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Whither Genuine Art?

Posted by acdtest on October 2, 2002

Whither Genuine Art?

he online magazine Salon.com has an interesting article up today by Harvard assistant professor and composer Joshua Fineberg that asks the question, Classical Music: Why Bother?. Mr. Fineberg’s answer: Because classical music, like all genuine art, has intrinsic worth and value that makes it worthwhile bothering about. He goes on to lay the blame for the generally sorry state of classical music in our culture at the doorstep of the present cultural climate that exists in this country vis-à-vis art, and which insists on the principle that no created work has an intrinsic value and worth that makes it superior to any other, but that all created works are inherently equal, and individual taste is both the determiner of what is and what isn’t art, and the final arbiter of a created work’s worth and value.

In other words, vox populi vox Dei, and the market rules.

What else is new. This will hardly come as Earth-shattering news to anyone, in America especially, who hasn’t been sequestered in a cave for at least the past couple decades or so. That equalitarian notion where art is concerned was born in the radical populist ferment of the 1960s, and achieved its ultimate reductio ad absurdum in the PC and postmodern thinking of the 1980s; thinking that continues in force up to the present day.

It strikes me that Mr. Fineberg displayed a certain failure of nerve in his piece, and danced around the real central issue: Genuine art — genuine and art as determined not by the individual tastes of The People, but by those who by education, training, and experience are competent and qualified to make such determinations — both in its creation and reception is, and from Day One has always been, a strictly elitist affair where equalitarian thinking and notions have no place. None whatsoever.

And that’s the crux of the problem today, again, especially in America. Today’s authentic elite would sooner cut out their tongues than admit publicly to their status, or even so much as suggest that the concept of an elite has any real meaning. Understandable, actually. Being charged with elitism today is, in its degree of opprobriousness, on a par with being charged with child molestation. And so we get the absurd public stances on art on the part of those who should and do in fact know better; those such as Mr. Fineberg mentions in his piece; viz., museum directors, artistic directors, classical performers and composers, and ministers of culture. And I would add public school boards, university administrators and faculty, newspaper and magazine editors, writers, and publishers, etc., etc.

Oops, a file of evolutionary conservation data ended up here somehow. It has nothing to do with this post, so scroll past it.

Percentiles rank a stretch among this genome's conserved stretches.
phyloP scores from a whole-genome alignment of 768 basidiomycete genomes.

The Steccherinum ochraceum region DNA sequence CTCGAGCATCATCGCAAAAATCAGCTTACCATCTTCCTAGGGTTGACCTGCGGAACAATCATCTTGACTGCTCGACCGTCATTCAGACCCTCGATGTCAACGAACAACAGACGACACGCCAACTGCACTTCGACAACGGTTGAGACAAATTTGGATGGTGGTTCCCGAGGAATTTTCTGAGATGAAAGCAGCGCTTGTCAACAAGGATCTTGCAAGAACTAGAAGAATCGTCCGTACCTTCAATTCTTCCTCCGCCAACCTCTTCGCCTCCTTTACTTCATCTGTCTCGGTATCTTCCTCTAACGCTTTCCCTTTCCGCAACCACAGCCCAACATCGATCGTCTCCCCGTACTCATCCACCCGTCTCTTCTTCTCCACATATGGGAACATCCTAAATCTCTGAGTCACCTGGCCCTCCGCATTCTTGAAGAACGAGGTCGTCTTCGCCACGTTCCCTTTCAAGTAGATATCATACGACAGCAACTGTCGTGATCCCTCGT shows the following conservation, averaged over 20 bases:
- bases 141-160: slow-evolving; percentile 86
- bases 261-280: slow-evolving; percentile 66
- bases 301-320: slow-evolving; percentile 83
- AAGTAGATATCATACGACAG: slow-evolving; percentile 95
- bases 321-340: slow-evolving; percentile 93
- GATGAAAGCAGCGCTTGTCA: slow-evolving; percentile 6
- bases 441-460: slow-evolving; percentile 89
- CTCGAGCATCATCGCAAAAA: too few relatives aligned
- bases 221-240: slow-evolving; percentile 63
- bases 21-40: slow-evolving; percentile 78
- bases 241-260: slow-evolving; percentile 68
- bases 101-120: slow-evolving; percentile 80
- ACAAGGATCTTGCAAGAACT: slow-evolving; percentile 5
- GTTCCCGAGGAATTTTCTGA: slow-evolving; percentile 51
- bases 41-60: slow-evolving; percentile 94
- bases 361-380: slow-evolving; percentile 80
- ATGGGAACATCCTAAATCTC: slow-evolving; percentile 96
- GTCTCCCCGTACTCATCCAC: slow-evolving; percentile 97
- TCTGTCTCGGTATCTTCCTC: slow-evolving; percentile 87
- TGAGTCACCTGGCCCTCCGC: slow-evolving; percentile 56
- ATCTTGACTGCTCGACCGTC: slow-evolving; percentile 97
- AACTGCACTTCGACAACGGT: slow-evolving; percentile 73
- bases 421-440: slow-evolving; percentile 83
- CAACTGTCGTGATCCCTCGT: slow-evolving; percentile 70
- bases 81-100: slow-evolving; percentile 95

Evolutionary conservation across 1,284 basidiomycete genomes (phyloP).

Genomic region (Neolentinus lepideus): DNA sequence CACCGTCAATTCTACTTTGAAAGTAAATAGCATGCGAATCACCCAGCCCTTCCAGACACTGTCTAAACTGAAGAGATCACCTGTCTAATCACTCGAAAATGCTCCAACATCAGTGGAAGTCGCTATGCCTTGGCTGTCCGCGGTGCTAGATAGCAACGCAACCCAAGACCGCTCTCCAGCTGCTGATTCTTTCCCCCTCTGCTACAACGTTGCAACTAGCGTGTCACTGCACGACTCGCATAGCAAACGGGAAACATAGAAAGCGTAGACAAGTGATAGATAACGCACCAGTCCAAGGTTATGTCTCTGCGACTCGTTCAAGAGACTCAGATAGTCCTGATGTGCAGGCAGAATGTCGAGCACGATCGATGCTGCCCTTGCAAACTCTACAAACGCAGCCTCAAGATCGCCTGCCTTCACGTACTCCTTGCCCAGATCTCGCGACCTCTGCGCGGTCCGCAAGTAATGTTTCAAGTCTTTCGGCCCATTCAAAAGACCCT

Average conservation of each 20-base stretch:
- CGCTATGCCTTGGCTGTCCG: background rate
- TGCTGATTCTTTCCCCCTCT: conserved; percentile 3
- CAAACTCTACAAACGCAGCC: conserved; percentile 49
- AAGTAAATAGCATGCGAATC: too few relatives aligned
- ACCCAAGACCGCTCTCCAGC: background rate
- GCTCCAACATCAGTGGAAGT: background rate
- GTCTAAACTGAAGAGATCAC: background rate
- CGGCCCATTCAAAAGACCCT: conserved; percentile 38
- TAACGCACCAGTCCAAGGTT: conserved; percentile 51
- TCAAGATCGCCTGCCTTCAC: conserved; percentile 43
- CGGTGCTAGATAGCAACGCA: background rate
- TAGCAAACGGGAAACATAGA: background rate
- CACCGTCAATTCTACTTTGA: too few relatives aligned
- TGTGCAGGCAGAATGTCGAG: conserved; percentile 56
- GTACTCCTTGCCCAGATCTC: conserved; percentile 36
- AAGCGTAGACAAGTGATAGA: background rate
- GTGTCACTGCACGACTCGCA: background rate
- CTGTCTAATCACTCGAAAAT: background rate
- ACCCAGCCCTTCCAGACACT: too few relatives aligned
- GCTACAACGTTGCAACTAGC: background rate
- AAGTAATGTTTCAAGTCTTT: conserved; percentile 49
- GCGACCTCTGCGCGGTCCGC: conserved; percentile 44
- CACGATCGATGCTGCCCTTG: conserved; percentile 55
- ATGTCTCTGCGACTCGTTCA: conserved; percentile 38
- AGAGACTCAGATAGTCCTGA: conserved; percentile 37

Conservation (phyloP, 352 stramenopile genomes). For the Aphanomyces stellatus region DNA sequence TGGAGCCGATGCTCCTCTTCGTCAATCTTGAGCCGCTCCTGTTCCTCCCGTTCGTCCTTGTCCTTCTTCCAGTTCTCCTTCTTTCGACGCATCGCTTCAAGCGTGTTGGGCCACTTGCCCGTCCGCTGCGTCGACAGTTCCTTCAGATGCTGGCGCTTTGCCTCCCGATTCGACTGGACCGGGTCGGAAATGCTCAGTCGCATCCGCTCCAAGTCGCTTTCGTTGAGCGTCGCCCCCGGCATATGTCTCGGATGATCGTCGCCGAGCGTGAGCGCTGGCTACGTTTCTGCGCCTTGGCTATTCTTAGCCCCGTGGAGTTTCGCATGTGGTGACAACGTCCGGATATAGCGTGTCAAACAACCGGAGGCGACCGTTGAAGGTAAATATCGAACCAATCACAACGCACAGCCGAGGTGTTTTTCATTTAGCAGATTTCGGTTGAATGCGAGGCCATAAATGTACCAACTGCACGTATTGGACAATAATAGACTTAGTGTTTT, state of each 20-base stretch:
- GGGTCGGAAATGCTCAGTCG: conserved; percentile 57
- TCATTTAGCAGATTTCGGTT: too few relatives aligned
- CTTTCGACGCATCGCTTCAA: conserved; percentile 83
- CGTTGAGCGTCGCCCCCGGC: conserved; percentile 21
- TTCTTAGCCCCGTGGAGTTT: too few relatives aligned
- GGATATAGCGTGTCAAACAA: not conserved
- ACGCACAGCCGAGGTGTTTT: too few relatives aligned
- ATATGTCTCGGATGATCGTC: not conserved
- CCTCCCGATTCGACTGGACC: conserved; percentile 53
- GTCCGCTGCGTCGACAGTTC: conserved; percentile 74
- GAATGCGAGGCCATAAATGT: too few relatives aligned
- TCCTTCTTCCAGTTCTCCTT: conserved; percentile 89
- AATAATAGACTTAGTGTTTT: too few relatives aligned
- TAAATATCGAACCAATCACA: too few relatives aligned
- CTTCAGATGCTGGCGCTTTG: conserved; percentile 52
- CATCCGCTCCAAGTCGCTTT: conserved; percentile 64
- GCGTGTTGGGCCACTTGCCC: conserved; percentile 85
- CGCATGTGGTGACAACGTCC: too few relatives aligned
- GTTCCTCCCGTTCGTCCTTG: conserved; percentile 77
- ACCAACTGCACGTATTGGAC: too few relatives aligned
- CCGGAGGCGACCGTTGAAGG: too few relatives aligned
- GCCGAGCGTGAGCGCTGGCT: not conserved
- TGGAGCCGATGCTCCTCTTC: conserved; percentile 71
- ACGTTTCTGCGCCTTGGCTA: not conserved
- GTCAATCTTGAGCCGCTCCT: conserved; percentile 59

So, what’s the real answer and solution? The real answer is that, as Mr. Fineberg correctly states, genuine art has intrinsic value and worth regardless of its reception by the public, and is distinct from trash. And the real solution is that those who by education, training, and experience are qualified and competent to distinguish genuine art from trash — even appealing trash (there is such; contemporary commercial fiction, and much of 19th-century Italian opera, for but two examples) — must be willing to stand up and declare that distinction publicly and loudly; be willing to declare trash even, or rather especially, when that trash is held in high esteem by The People; be willing to declare openly to any and all species of philistine: No, you bloody purblind simpletons! That’s not art. That’s crap you’re effusing over, and not worth the time and attention of a trained chimp. Wake up and smell the garbage dump you presently inhabit, or you and your children and your children’s children will be doomed to become its permanent residents.

Incredible though it may seem, prior to the 1960s there were such stalwarts in this country, and they were unashamed of their elite status, and unashamed as well to declare genuine art as art, trash as trash, and the immensity of the distinction between the two. Today, if such in fact still exist, their voices have been muffled or stilled, either through cowardice, or by the fact their once lofty and influential pulpits have fallen victim or been sacrificed to the marketplace, and the power of the rabble.

Let us now pray.

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